As software has become increasingly more complex and the demands placed on the test discipline have escalated, it is clear that the legacy approaches for testing software are not always adequate. Sometimes test teams get caught up in performing the same types of tests and/or taking the same types of approaches not because those things keep providing great value, but oftentimes simply because “that’s the way it has always been done” J.
Years ago, as part of thinking about this phenomenon with a colleague, we drew up a small playbook which described the values that our test team “aspired to”. As a small part of this was the below “Old World, New World” chart which tried to summarize some of the tenets of what we were trying to move towards (and some of the stuff we were trying to move away from…). We wanted to take a hard look at some of the things that we were investing a good deal of time into and see if we could make any tweaks to get more bang for the buck. Looking at the chart now it is interesting for me to see that many of the points are still relevant and we still haven’t met all of our goals…but some incremental progress has been made J
Let’s look at the chart and then briefly comment on some of the bullet points:
“Doing same old testing that we have always done (grandfathered in)/Killing old tests, procedures, efforts….”: The idea behind this row is as was described above, i.e. test teams frequently keep doing the same old things again and again without analysis of the return on investment for some of these tasks. As an example one of my test teams maintained an extremely large and complex test suite which tested a particular type of authentication behavior. This test suite had thousands upon thousands of variations and was not particularly stable. Analysis showed that the maintenance costs for the test suite were quite high and in fact the suite was not catching many regressions and/or finding new issues (certainly not enough to justify its existence). The decision was made to retire the old test suite (at least from regular automated runs) and replace it with a much more simplified version which was stable and which provided similar coverage. Although changing something like this was scary, in the long run it was the right thing to do for the team. The end result was that due to the reduction in maintenance costs, the testers who previously owned the suite were able to spend more time on end-to-end scenario testing and ad-hoc testing and as a result were able to catch more defects from reaching the customer.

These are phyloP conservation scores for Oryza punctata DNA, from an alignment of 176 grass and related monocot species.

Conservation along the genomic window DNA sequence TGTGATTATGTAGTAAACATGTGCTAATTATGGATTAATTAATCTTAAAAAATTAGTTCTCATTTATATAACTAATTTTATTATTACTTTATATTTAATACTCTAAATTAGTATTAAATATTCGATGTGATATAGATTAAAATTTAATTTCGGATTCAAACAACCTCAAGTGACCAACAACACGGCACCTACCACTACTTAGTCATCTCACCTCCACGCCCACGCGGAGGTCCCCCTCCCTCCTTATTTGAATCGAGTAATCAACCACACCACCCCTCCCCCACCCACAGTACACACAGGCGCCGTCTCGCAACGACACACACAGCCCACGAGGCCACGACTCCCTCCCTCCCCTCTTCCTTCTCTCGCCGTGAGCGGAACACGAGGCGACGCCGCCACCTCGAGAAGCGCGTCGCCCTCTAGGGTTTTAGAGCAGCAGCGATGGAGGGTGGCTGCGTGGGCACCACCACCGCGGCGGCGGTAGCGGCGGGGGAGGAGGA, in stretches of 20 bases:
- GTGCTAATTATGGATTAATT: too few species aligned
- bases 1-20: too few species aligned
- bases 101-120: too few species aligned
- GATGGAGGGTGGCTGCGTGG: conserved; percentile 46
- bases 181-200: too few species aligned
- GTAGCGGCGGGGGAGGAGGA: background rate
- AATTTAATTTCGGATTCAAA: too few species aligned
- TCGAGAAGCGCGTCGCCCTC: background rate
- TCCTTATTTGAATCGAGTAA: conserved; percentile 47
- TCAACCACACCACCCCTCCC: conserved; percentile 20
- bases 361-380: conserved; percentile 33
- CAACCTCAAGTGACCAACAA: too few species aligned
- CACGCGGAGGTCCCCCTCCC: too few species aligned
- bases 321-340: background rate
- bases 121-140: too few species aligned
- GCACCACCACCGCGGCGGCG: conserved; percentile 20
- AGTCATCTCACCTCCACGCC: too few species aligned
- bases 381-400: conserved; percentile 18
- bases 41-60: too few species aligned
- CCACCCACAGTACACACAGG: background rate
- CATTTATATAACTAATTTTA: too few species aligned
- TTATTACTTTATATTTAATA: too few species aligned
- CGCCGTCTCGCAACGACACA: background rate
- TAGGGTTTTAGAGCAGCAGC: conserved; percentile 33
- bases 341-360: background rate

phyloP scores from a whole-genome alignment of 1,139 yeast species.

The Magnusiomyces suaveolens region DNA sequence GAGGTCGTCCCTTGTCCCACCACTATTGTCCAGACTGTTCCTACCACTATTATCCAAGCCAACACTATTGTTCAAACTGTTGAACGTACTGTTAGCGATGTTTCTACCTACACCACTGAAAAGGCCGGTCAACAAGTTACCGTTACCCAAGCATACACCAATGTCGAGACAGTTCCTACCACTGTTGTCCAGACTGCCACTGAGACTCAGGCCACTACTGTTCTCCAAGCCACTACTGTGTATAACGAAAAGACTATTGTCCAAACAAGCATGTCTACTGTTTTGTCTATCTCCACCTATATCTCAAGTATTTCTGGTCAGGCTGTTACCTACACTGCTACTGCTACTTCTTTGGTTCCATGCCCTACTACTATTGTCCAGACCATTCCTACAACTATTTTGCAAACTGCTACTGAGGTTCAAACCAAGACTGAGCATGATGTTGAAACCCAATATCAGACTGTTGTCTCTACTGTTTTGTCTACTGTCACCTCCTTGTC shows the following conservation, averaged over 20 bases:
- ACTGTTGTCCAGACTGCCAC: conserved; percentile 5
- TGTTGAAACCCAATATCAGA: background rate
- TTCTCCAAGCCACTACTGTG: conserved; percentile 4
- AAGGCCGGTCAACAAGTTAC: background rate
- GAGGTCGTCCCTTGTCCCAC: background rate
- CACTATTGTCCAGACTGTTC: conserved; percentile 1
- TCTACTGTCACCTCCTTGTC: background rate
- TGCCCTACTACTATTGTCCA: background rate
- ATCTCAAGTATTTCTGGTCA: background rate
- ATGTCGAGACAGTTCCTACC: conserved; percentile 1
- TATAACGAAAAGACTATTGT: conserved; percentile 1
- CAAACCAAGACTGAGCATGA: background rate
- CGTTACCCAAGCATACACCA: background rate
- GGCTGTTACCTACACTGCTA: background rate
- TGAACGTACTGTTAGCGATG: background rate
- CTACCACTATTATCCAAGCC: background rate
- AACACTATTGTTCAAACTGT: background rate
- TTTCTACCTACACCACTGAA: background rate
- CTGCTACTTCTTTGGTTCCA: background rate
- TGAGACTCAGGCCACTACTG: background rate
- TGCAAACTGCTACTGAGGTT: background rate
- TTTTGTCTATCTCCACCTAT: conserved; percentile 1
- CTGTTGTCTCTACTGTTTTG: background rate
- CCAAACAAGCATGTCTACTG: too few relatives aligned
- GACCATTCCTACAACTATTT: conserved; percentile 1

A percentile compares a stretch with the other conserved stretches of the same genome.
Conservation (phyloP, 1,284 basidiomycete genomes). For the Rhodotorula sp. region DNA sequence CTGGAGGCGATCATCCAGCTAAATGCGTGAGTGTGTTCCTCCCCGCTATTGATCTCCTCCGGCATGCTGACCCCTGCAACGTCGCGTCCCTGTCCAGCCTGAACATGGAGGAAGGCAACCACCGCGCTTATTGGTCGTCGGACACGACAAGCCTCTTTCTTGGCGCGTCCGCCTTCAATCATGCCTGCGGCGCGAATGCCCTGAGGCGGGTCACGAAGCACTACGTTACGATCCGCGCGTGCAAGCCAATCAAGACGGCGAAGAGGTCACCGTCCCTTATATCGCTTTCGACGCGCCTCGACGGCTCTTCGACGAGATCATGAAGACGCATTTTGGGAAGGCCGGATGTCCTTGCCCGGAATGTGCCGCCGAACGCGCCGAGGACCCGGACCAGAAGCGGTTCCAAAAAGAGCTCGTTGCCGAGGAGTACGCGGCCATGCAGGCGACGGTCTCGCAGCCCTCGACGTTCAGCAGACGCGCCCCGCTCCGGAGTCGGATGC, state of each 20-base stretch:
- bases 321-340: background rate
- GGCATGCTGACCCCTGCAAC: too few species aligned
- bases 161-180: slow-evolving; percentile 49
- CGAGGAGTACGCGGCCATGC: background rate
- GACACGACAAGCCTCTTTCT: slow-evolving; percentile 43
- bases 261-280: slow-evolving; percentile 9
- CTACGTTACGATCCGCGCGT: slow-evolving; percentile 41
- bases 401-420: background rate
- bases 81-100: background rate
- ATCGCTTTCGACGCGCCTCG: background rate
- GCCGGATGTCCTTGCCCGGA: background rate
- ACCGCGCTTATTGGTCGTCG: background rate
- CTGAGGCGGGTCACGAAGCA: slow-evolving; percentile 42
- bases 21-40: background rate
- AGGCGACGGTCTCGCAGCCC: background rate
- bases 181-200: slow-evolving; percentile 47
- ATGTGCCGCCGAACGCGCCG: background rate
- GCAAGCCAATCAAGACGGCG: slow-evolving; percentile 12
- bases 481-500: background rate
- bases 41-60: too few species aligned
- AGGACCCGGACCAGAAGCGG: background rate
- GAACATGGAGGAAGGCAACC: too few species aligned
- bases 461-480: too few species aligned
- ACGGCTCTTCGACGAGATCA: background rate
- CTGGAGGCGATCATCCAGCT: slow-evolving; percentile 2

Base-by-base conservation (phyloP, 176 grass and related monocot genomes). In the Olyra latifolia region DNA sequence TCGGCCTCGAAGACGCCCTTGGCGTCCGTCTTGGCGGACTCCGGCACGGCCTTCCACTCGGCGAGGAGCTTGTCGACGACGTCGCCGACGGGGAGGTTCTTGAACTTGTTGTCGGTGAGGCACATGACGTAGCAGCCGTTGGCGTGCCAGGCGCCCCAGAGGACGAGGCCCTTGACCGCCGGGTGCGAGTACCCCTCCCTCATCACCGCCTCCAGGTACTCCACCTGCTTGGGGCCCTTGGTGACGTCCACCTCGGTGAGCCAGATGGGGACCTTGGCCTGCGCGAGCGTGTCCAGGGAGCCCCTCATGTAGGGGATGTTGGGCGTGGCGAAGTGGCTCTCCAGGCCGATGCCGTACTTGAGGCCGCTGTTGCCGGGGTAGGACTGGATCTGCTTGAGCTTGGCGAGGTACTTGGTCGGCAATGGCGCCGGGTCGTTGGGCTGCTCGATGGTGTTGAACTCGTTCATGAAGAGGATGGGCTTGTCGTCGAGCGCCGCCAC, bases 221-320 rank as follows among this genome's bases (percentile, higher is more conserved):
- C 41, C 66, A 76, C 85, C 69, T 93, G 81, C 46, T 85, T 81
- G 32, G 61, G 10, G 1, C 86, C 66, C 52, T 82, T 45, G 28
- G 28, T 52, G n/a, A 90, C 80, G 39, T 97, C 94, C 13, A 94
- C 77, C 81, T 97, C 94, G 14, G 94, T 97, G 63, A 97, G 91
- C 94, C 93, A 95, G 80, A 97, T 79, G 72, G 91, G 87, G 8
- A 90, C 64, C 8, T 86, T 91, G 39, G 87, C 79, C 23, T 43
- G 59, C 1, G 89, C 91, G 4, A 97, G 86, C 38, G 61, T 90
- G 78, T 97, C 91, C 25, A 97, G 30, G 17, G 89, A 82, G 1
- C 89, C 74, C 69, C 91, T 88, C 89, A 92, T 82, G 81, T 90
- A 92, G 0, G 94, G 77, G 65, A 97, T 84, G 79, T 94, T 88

“Test spending time running regression tests on private binaries…/Having Developers run regressions using centralized system.”: When at all possible, centralized systems should be put into place in such a way that the test team is not a bottleneck for development. Instead of developers tossing the binaries to test over the fence and waiting for the test team’s “blessing”, a centralized system which can be leveraged by everyone across the disciplines can enable developers to verify their private binaries and protect against regressions. In the meantime, test can be off tracking down the tough bugs J
“Spending time triaging regression results because of test issues/Spending time getting tests to 100% in all configurations”: In my estimation, there is no greater drain in an SDET’s work life than unstable automation. When SDETs spend too much time triaging test automation bugs, it takes away from high value work such as moving quality upstream or finding hard-to-track-down bugs in end to end flows. The “Golden Standard” that our test teams try to evangelize is that every time a test fails, it should be an indicator of an actual product bug. While this is sometimes difficult to achieve in practice, it is certainly a good result to aspire to. Another problem with unstable automation is that it causes a loss of credibility within the work group. Unstable tests and/or false alarms reduce our clout as testers and may cause the “Boy who cried wolf” syndrome in which people simply stop being alarmed when tests fail. Apathy like this in the team is dangerous.